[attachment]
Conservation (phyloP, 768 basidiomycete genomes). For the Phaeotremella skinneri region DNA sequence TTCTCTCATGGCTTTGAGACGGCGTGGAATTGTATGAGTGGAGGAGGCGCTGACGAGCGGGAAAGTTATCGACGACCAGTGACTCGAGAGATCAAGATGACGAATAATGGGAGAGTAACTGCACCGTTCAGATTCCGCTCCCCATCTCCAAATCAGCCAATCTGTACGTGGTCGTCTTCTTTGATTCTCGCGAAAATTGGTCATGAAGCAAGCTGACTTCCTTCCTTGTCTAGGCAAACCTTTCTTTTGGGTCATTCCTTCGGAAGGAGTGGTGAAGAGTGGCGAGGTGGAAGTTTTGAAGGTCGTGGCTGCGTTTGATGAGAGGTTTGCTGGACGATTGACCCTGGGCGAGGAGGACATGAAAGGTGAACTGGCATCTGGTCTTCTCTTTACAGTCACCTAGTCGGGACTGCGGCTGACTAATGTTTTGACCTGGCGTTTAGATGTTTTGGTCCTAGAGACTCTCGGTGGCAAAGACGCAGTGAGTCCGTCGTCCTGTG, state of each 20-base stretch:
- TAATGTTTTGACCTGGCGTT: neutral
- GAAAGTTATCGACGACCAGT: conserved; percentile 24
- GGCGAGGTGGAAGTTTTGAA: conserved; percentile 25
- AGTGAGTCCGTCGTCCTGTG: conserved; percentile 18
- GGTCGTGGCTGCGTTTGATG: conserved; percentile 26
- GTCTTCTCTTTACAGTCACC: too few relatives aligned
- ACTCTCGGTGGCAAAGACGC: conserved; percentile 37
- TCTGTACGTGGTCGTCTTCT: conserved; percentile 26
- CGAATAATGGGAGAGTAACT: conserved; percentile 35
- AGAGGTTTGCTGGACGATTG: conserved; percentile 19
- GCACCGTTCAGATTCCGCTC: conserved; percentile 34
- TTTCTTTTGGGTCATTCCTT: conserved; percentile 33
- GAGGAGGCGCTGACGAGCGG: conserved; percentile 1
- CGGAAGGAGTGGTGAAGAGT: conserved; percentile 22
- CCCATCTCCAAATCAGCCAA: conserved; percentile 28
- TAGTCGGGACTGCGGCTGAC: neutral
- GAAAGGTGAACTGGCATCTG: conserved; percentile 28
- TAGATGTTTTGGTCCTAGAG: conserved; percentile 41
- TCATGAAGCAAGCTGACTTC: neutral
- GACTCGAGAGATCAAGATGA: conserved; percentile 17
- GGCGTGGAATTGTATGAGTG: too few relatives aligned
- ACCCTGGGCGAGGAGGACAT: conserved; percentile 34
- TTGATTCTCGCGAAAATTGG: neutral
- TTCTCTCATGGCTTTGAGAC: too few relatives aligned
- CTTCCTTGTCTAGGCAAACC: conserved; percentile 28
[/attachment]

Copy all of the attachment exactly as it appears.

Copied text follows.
Conservation (phyloP, 768 basidiomycete genomes). For the Phaeotremella skinneri region DNA sequence TTCTCTCATGGCTTTGAGACGGCGTGGAATTGTATGAGTGGAGGAGGCGCTGACGAGCGGGAAAGTTATCGACGACCAGTGACTCGAGAGATCAAGATGACGAATAATGGGAGAGTAACTGCACCGTTCAGATTCCGCTCCCCATCTCCAAATCAGCCAATCTGTACGTGGTCGTCTTCTTTGATTCTCGCGAAAATTGGTCATGAAGCAAGCTGACTTCCTTCCTTGTCTAGGCAAACCTTTCTTTTGGGTCATTCCTTCGGAAGGAGTGGTGAAGAGTGGCGAGGTGGAAGTTTTGAAGGTCGTGGCTGCGTTTGATGAGAGGTTTGCTGGACGATTGACCCTGGGCGAGGAGGACATGAAAGGTGAACTGGCATCTGGTCTTCTCTTTACAGTCACCTAGTCGGGACTGCGGCTGACTAATGTTTTGACCTGGCGTTTAGATGTTTTGGTCCTAGAGACTCTCGGTGGCAAAGACGCAGTGAGTCCGTCGTCCTGTG, state of each 20-base stretch:
- TAATGTTTTGACCTGGCGTT: neutral
- GAAAGTTATCGACGACCAGT: conserved; percentile 24
- GGCGAGGTGGAAGTTTTGAA: conserved; percentile 25
- AGTGAGTCCGTCGTCCTGTG: conserved; percentile 18
- GGTCGTGGCTGCGTTTGATG: conserved; percentile 26
- GTCTTCTCTTTACAGTCACC: too few relatives aligned
- ACTCTCGGTGGCAAAGACGC: conserved; percentile 37
- TCTGTACGTGGTCGTCTTCT: conserved; percentile 26
- CGAATAATGGGAGAGTAACT: conserved; percentile 35
- AGAGGTTTGCTGGACGATTG: conserved; percentile 19
- GCACCGTTCAGATTCCGCTC: conserved; percentile 34
- TTTCTTTTGGGTCATTCCTT: conserved; percentile 33
- GAGGAGGCGCTGACGAGCGG: conserved; percentile 1
- CGGAAGGAGTGGTGAAGAGT: conserved; percentile 22
- CCCATCTCCAAATCAGCCAA: conserved; percentile 28
- TAGTCGGGACTGCGGCTGAC: neutral
- GAAAGGTGAACTGGCATCTG: conserved; percentile 28
- TAGATGTTTTGGTCCTAGAG: conserved; percentile 41
- TCATGAAGCAAGCTGACTTC: neutral
- GACTCGAGAGATCAAGATGA: conserved; percentile 17
- GGCGTGGAATTGTATGAGTG: too few relatives aligned
- ACCCTGGGCGAGGAGGACAT: conserved; percentile 34
- TTGATTCTCGCGAAAATTGG: neutral
- TTCTCTCATGGCTTTGAGAC: too few relatives aligned
- CTTCCTTGTCTAGGCAAACC: conserved; percentile 28